lake como in the snow

lake como (4 of 9)lake como (3 of 9)lake como (2 of 9)

Last year, I spent January 1st by the piers of Monterey and the final days of December next to these chilly harbors. Lake Como, as far as I understand it, is a celebrated summer oasis for boaters, architecture-lovers, and relaxation-seekers alike: of course we visited in the middle of winter, and spent our only full day dodging icy rain.

Yet Como’s weather deities smiled upon us at last during our final four hours in the area, and I had the opportunity to capture a waterscape unlike any I’d ever photographed before, pairing blue waves with distant snowy peaks!

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seventeen-mile drive


Yesterday, Western Massachusetts suffered a messy and miserable mix of sleet and snow and hail: so please believe that I’m taking any opportunity to send my mind back to California!

Of course, we couldn’t stop in the Monterey area without winding our way along the scenic Seventeen-Mile Drive in Pebble Beach. The afternoon began misty and grey (why is that so much more beautiful by the sea than among the gloomy bare trees of New England winters?) and blossomed into another glowing sunset.

And although I can’t teleport myself back to the other side of the country, at least you can follow me on a multi-mile journey around a meandering coastal road!

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Field Notes from Beachcombing


I come from a family of dedicated, competitive beachcombers. We’ve established a daily morning beach ritual during our trips to Kona, and have also encountered sea glass and shells on both U.S. coasts.

There’s not much in the way of wisdom that I can impart to aspiring beachcombers, since it’s a very personal, simple activity: all you need is a shoreline and the willingness to look closely. So take the notes that follow with a grain of salt (or, perhaps, sand) and go out there yourself, if you can! You never know what you might discover!

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Happy holidays!


Whether you are celebrating Christmas today or just want to rejoice in the beauty of the ocean & terrible puns (I wish there were a holiday specifically for that purpose!), I’m sending you all my best wishes. Thanks for reading my blog!

“It never rains in Kona…”


…were the opening lyrics to a little ditty my sister and I used to sing as children (vaguely to the tune of “Big Rock Candy Mountain,” but it was mostly an original composition). Of course, we were mostly kidding: we knew that of course, it had to rain in Kona sometimes: in comparison to our home in the Volcano rainforest, though, it seemed like Kona was about as close to a beach paradise/desert as you could get in Hawai’i.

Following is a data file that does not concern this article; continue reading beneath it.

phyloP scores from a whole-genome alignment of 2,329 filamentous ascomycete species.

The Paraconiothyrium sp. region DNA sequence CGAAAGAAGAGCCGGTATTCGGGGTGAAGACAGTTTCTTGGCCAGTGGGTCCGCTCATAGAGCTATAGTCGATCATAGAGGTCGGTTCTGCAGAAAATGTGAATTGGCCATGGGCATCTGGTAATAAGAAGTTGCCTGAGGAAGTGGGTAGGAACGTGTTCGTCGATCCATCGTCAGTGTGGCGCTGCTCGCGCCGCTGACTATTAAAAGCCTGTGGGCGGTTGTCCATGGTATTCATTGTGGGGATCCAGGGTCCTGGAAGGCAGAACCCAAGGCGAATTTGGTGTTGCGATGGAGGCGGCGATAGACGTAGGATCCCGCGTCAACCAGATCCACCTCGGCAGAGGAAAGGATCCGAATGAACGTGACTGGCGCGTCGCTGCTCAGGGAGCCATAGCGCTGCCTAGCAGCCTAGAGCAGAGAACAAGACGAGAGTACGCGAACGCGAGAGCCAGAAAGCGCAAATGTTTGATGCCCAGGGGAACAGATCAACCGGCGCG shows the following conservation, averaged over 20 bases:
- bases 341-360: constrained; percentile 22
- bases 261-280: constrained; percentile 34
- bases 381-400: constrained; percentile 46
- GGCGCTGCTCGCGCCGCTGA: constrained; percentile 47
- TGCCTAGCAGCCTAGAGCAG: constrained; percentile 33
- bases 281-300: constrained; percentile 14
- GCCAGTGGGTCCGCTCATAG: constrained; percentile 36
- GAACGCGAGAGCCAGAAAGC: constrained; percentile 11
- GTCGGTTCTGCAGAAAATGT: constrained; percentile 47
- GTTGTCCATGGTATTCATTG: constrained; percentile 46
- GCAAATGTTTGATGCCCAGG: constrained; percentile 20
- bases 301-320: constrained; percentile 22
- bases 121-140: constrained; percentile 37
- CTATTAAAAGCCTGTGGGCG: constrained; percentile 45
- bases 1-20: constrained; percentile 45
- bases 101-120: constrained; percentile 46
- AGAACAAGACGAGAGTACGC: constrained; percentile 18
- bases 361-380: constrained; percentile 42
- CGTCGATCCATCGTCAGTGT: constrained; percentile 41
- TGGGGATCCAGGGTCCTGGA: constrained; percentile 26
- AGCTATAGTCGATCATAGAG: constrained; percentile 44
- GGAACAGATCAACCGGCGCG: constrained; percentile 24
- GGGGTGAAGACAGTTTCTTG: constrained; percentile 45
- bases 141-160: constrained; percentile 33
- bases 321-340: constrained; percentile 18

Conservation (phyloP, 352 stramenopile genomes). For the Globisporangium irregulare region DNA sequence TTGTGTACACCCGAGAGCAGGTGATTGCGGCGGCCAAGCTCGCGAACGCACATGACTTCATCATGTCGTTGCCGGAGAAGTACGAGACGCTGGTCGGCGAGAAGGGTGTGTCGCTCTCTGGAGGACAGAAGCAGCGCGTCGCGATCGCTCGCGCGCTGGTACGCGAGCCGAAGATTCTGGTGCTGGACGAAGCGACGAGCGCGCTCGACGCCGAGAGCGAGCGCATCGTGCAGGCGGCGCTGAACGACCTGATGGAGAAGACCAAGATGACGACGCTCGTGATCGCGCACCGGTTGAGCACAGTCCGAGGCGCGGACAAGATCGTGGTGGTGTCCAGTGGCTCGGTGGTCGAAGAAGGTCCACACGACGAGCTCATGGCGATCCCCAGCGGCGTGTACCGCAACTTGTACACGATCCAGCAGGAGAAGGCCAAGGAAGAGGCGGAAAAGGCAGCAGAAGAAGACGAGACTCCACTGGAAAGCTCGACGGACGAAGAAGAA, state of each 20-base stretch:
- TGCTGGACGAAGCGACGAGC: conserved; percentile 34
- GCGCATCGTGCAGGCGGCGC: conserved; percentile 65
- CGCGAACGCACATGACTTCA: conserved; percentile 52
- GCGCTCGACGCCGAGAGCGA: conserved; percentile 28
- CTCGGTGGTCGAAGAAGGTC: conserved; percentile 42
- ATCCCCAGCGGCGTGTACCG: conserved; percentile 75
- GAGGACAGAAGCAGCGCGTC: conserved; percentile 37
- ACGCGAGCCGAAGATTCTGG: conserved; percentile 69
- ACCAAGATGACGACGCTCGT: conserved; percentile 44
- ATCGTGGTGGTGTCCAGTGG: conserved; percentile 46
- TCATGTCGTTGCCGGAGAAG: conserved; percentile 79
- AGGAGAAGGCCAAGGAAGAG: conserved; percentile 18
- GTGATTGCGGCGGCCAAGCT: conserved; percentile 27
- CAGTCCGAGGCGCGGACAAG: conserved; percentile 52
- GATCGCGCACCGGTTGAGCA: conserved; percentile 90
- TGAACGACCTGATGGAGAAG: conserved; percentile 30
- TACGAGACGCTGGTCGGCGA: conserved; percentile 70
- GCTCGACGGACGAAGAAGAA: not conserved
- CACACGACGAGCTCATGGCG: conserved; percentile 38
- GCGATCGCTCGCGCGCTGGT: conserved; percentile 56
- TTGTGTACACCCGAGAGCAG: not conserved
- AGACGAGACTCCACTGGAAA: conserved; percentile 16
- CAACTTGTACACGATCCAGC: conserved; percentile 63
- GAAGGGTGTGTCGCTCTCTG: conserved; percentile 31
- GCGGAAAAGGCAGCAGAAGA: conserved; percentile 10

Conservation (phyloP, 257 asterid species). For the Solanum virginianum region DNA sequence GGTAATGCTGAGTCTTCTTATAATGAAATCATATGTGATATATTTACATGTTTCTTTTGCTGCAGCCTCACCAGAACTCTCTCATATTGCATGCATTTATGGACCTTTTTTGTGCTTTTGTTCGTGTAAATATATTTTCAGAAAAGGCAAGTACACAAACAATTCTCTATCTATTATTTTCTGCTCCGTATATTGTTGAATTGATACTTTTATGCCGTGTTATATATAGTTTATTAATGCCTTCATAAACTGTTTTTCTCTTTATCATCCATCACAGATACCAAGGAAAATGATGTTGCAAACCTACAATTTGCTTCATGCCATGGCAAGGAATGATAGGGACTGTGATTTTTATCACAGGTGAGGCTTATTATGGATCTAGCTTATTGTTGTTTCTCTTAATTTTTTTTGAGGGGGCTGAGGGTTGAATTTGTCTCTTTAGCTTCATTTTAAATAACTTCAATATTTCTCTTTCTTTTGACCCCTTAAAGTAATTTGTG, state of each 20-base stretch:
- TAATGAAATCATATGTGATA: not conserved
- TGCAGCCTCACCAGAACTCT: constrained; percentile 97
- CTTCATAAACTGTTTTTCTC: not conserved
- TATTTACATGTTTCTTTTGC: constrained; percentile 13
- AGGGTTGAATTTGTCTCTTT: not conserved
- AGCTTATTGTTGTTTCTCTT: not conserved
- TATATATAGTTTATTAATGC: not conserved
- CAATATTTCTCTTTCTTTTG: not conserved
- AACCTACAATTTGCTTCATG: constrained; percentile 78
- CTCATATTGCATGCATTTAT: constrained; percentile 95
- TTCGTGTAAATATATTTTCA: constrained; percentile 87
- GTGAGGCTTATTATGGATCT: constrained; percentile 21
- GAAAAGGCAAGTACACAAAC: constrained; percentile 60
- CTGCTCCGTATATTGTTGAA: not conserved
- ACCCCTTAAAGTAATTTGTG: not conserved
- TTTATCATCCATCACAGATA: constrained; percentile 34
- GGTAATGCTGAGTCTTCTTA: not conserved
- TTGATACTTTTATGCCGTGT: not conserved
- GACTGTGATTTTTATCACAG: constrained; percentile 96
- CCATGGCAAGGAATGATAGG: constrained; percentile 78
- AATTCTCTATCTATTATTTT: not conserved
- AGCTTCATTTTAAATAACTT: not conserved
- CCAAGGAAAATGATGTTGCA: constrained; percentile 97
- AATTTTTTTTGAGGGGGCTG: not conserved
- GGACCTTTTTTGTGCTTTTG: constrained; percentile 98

It’s true that I’ve rarely seen Kona on a stormy afternoon, and as we kicked off our most recent trip with a bout of pouring rain, I now have a better sense of how our dry opposite coast transforms with a bit of cloud cover. It means waiting a day for the azure waters and sunny sands that usually signify a Kona beach expedition, but I think it has an overcast beauty to it–don’t you?

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Shades of Sea and Sky

day 4 (11 of 16)day 5 6  (8 of 24)

I grew up in the North Pacific, slowly accepted the Atlantic as a second home, once sailed in the Gulf of Alaska, and spent one cold semester gazing out at the North Sea. Now I’ve discovered the oceanic love of my life: the Ligurian Sea, a gorgeously-hued part of the Mediterranean that gently troubles the shores of the Cinque Terre.

After a few months in the colorless, wintry haze of the East Coast, I basked in the colors of the Mediterranean as much as its warming sunshine. As a wannabe-mermaid and nature photographer, I wanted to take these blues and greens home with me like a piece of beach glass, hoarding them with all the other gems of seas and sunsets I’ve ever seen.

day 4 (7 of 16)

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After the Storm | Shipwrecks in Tempest-Tossed Art

XKH191676 Coastal Scene in a Storm, 1782 (oil on canvas); by Vernet, Claude Joseph (1714-89); 32.4x41 cm; Hamburger Kunsthalle, Hamburg, Germany; French, out of copyright

Claude-Joseph Vernet, Coastal Scene in a Storm, 1782.

I dream of the sea. From oceanography to maritime history to sea shanties, I just can’t get enough of those seemingly endless waters that cover a good percentage of our planet.

Usually, this isn’t particularly handy as a professional skill, but since I’ve been doing extensive research on images of shipwrecks in early modern European art of late, I’ve finally found an excuse to learn more about my favorite tempestuous topic.

And boy, is there a lot to learn! Continue reading